When it comes to recycling, simply saying a material will be diverted from a landfill sometimes is not enough. At least that is what John Lively, director of environment and materials for Waltham, Massachusetts-based Preserve, a sustainable consumer goods company and producer of 100-percent-recycled household products, has learned through his work.
Through Preserve’s Gimme 5 program, the company recycles No. 5 plastic—polypropylene (PP)—mostly in the form of yogurt cups, transforming this material into new products, including Preserve’s toothbrushes and razors.
Lively says consumers like knowing that PP materials collected through Gimme 5 will be recycled into new products instead of placing them in a recycling bin and not knowing what the end result will be.
That is one reason why Preserve teamed up in 2012 with Recyclebank, the New York City-based operator of an incentive-based recycling program. When participants recycle in store, they can access the “myGimme5” app on their cellphones and earn points on the spot. They also can retrieve points after mailing in PP materials and visiting www.mygimme5.com to record their efforts.
Recyclebank points can be redeemed for discounts at local and national businesses and for products from Preserve and its partners.
“We love what Recyclebank has done in incentivizing people to recycle,” Lively says.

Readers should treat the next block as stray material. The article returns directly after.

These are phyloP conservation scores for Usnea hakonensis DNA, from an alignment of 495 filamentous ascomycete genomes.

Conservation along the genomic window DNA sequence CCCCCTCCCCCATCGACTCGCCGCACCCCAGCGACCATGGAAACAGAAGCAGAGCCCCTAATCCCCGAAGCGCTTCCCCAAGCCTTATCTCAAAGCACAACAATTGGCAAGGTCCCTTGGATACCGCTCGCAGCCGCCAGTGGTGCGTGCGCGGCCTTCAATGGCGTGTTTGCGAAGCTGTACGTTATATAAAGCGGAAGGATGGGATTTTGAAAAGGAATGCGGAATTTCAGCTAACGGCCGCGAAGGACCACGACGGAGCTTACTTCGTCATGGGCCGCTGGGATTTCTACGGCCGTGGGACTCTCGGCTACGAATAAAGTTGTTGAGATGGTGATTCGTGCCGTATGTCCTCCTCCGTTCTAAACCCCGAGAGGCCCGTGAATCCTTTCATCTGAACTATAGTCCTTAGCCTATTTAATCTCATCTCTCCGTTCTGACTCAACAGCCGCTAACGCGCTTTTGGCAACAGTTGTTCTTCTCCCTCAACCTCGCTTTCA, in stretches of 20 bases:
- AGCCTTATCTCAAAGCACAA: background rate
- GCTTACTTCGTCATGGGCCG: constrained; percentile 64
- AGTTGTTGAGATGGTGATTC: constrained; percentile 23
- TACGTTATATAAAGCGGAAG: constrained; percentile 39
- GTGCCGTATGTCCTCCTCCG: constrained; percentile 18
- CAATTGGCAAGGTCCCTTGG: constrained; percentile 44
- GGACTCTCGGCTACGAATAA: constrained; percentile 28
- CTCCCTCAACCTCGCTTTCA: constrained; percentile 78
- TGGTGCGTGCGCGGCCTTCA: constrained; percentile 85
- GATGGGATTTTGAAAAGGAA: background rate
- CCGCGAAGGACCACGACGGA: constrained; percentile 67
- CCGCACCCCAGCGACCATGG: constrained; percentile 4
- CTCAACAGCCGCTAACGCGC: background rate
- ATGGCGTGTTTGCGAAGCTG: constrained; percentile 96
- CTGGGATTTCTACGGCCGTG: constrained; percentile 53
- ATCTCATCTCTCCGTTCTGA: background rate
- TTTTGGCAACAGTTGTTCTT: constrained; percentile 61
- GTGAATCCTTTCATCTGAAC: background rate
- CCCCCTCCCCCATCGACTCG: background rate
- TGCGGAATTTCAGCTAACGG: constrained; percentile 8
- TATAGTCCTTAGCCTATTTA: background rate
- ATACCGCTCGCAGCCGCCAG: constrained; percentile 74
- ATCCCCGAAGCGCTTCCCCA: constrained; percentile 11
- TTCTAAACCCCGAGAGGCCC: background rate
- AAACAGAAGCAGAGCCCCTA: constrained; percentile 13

“The access to polypropylene recycling has certainly expanded as single-stream recycling has expanded. It goes hand in hand,” Lively says.
“For consumers, the [Gimme 5] program is an opportunity to recycle items that they can’t recycle locally.”
He continues, “The promise we have is if No. 5 plastics go into the Gimme 5 bin, we are going to recycle them into a toothbrush or razor handle.”
Lively adds, “In our work we discovered that it doesn’t excite a consumer to say an item was recycled, but you can tell them you need to recycle it because we’re going to turn this into a new product.”
Without question, more PP yogurt cups are collected through Gimme 5 than any other type of PP packaging, Lively says. He calls the number of yogurt cup brands seen in Preserve’s bales—nearly 100 of them—tremendous and impressive.
Despite the advancement of single-stream collection and Gimme 5’s efforts, Lively says “there is a huge amount of polypropylene in the waste stream today available for recovery.”
He recognizes that the lack of a “healthy and vigorous” end market has been a real barrier for PP recovery.
Limited end markets reflect the low prices of virgin PP as well as the difficulty of actually producing an adequate postconsumer PP pellet. It’s not easy, Lively admits.
“It’s difficult to make a fantastic postconsumer polypropylene pellet that you can turn into a toothbrush or back into a yogurt cup,” he says.
Lively adds, “We need convenient solutions to recycle polypropylene, but we also need a good, healthy end market as well.”
While virgin PP can be inexpensive, Lively notes that compared with making goods with virgin plastics, Preserve’s process has about half the environmental impact: It uses 46 percent less energy and 54 percent less water and produces at least 64 percent fewer greenhouse gases, according to a life cycle assessment tool the company used to evaluate its environmental impact.
Made in the USA
Preserve’s process begins at Whole Foods Markets, where the Gimme 5 collection boxes are located. (Participants also can mail PP materials to Preserve’s sorting facility in Cortland, New York, if they do not live near a Gimme 5 collection location.)
The collected PP materials are backhauled on a Whole Foods truck to one of the company’s distribution centers, Lively explains. The blue bags of PP material are baled, and once a sufficient volume has been accumulated, the bales are sent to a sorting center in the Midwest.